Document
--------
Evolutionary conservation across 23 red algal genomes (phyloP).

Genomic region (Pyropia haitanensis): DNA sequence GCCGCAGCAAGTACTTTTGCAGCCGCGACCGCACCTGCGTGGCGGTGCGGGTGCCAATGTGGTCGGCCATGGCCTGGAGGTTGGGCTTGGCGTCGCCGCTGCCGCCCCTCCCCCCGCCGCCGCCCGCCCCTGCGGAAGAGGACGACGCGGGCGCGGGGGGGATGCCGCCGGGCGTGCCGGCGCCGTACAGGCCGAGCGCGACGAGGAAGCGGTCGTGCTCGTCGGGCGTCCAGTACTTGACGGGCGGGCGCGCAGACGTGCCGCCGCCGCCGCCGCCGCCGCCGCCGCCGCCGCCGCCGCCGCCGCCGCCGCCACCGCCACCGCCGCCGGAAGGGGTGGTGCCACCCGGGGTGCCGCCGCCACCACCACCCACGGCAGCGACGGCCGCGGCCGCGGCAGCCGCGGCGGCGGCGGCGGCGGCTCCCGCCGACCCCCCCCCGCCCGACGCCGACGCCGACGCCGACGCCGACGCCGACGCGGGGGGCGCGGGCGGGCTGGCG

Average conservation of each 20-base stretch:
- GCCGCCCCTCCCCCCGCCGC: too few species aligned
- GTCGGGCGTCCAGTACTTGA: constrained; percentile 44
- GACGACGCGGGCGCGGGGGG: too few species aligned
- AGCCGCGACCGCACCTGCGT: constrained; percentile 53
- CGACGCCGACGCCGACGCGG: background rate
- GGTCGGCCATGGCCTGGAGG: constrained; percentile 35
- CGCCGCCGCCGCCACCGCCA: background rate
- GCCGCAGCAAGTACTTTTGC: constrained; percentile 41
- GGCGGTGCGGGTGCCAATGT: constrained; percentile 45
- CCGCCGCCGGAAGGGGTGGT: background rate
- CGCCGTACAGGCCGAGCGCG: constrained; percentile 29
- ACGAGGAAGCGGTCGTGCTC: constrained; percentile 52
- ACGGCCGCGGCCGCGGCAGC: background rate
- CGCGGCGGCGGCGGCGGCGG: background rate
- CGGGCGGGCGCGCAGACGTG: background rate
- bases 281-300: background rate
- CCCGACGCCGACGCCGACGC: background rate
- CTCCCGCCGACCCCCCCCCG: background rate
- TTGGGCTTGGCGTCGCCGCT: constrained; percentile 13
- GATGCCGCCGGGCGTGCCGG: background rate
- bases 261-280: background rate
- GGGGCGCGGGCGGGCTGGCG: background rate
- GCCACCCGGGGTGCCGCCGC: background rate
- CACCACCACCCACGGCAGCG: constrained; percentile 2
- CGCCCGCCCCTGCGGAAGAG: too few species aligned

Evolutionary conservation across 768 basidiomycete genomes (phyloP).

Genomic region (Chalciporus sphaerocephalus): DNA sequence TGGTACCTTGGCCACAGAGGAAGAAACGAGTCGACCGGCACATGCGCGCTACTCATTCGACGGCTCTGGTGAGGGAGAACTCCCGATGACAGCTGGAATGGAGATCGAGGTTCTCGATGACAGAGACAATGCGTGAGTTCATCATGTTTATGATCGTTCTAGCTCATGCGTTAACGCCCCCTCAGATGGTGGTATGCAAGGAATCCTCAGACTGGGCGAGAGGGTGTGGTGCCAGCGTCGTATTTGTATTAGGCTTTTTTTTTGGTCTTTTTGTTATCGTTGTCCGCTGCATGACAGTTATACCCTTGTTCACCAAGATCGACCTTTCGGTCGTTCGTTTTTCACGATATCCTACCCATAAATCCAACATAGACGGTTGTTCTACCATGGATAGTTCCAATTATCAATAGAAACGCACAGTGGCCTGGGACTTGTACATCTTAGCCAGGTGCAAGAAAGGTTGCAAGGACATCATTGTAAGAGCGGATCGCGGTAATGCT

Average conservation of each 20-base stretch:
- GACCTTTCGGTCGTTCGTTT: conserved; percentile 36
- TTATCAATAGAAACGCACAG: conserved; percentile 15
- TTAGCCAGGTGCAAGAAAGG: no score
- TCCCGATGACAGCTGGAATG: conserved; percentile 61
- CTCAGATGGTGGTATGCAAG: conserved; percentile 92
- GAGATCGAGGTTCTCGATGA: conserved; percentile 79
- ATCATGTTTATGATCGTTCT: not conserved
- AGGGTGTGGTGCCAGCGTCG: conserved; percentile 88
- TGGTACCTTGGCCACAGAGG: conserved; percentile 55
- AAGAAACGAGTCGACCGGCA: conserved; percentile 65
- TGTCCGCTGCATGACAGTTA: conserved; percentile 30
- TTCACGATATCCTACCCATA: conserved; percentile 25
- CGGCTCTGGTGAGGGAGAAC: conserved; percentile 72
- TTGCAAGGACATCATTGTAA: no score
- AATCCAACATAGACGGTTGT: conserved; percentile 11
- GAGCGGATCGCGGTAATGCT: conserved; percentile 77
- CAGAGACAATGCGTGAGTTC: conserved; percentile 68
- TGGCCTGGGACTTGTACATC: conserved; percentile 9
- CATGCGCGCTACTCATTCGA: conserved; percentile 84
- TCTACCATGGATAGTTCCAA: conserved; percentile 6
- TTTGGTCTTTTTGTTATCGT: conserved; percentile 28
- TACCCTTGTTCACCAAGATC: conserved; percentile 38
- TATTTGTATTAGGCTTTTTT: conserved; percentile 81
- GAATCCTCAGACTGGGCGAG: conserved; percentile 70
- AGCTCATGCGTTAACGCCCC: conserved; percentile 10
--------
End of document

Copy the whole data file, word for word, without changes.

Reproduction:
Evolutionary conservation across 23 red algal genomes (phyloP).

Genomic region (Pyropia haitanensis): DNA sequence GCCGCAGCAAGTACTTTTGCAGCCGCGACCGCACCTGCGTGGCGGTGCGGGTGCCAATGTGGTCGGCCATGGCCTGGAGGTTGGGCTTGGCGTCGCCGCTGCCGCCCCTCCCCCCGCCGCCGCCCGCCCCTGCGGAAGAGGACGACGCGGGCGCGGGGGGGATGCCGCCGGGCGTGCCGGCGCCGTACAGGCCGAGCGCGACGAGGAAGCGGTCGTGCTCGTCGGGCGTCCAGTACTTGACGGGCGGGCGCGCAGACGTGCCGCCGCCGCCGCCGCCGCCGCCGCCGCCGCCGCCGCCGCCGCCGCCGCCGCCACCGCCACCGCCGCCGGAAGGGGTGGTGCCACCCGGGGTGCCGCCGCCACCACCACCCACGGCAGCGACGGCCGCGGCCGCGGCAGCCGCGGCGGCGGCGGCGGCGGCTCCCGCCGACCCCCCCCCGCCCGACGCCGACGCCGACGCCGACGCCGACGCCGACGCGGGGGGCGCGGGCGGGCTGGCG

Average conservation of each 20-base stretch:
- GCCGCCCCTCCCCCCGCCGC: too few species aligned
- GTCGGGCGTCCAGTACTTGA: constrained; percentile 44
- GACGACGCGGGCGCGGGGGG: too few species aligned
- AGCCGCGACCGCACCTGCGT: constrained; percentile 53
- CGACGCCGACGCCGACGCGG: background rate
- GGTCGGCCATGGCCTGGAGG: constrained; percentile 35
- CGCCGCCGCCGCCACCGCCA: background rate
- GCCGCAGCAAGTACTTTTGC: constrained; percentile 41
- GGCGGTGCGGGTGCCAATGT: constrained; percentile 45
- CCGCCGCCGGAAGGGGTGGT: background rate
- CGCCGTACAGGCCGAGCGCG: constrained; percentile 29
- ACGAGGAAGCGGTCGTGCTC: constrained; percentile 52
- ACGGCCGCGGCCGCGGCAGC: background rate
- CGCGGCGGCGGCGGCGGCGG: background rate
- CGGGCGGGCGCGCAGACGTG: background rate
- bases 281-300: background rate
- CCCGACGCCGACGCCGACGC: background rate
- CTCCCGCCGACCCCCCCCCG: background rate
- TTGGGCTTGGCGTCGCCGCT: constrained; percentile 13
- GATGCCGCCGGGCGTGCCGG: background rate
- bases 261-280: background rate
- GGGGCGCGGGCGGGCTGGCG: background rate
- GCCACCCGGGGTGCCGCCGC: background rate
- CACCACCACCCACGGCAGCG: constrained; percentile 2
- CGCCCGCCCCTGCGGAAGAG: too few species aligned

Evolutionary conservation across 768 basidiomycete genomes (phyloP).

Genomic region (Chalciporus sphaerocephalus): DNA sequence TGGTACCTTGGCCACAGAGGAAGAAACGAGTCGACCGGCACATGCGCGCTACTCATTCGACGGCTCTGGTGAGGGAGAACTCCCGATGACAGCTGGAATGGAGATCGAGGTTCTCGATGACAGAGACAATGCGTGAGTTCATCATGTTTATGATCGTTCTAGCTCATGCGTTAACGCCCCCTCAGATGGTGGTATGCAAGGAATCCTCAGACTGGGCGAGAGGGTGTGGTGCCAGCGTCGTATTTGTATTAGGCTTTTTTTTTGGTCTTTTTGTTATCGTTGTCCGCTGCATGACAGTTATACCCTTGTTCACCAAGATCGACCTTTCGGTCGTTCGTTTTTCACGATATCCTACCCATAAATCCAACATAGACGGTTGTTCTACCATGGATAGTTCCAATTATCAATAGAAACGCACAGTGGCCTGGGACTTGTACATCTTAGCCAGGTGCAAGAAAGGTTGCAAGGACATCATTGTAAGAGCGGATCGCGGTAATGCT

Average conservation of each 20-base stretch:
- GACCTTTCGGTCGTTCGTTT: conserved; percentile 36
- TTATCAATAGAAACGCACAG: conserved; percentile 15
- TTAGCCAGGTGCAAGAAAGG: no score
- TCCCGATGACAGCTGGAATG: conserved; percentile 61
- CTCAGATGGTGGTATGCAAG: conserved; percentile 92
- GAGATCGAGGTTCTCGATGA: conserved; percentile 79
- ATCATGTTTATGATCGTTCT: not conserved
- AGGGTGTGGTGCCAGCGTCG: conserved; percentile 88
- TGGTACCTTGGCCACAGAGG: conserved; percentile 55
- AAGAAACGAGTCGACCGGCA: conserved; percentile 65
- TGTCCGCTGCATGACAGTTA: conserved; percentile 30
- TTCACGATATCCTACCCATA: conserved; percentile 25
- CGGCTCTGGTGAGGGAGAAC: conserved; percentile 72
- TTGCAAGGACATCATTGTAA: no score
- AATCCAACATAGACGGTTGT: conserved; percentile 11
- GAGCGGATCGCGGTAATGCT: conserved; percentile 77
- CAGAGACAATGCGTGAGTTC: conserved; percentile 68
- TGGCCTGGGACTTGTACATC: conserved; percentile 9
- CATGCGCGCTACTCATTCGA: conserved; percentile 84
- TCTACCATGGATAGTTCCAA: conserved; percentile 6
- TTTGGTCTTTTTGTTATCGT: conserved; percentile 28
- TACCCTTGTTCACCAAGATC: conserved; percentile 38
- TATTTGTATTAGGCTTTTTT: conserved; percentile 81
- GAATCCTCAGACTGGGCGAG: conserved; percentile 70
- AGCTCATGCGTTAACGCCCC: conserved; percentile 10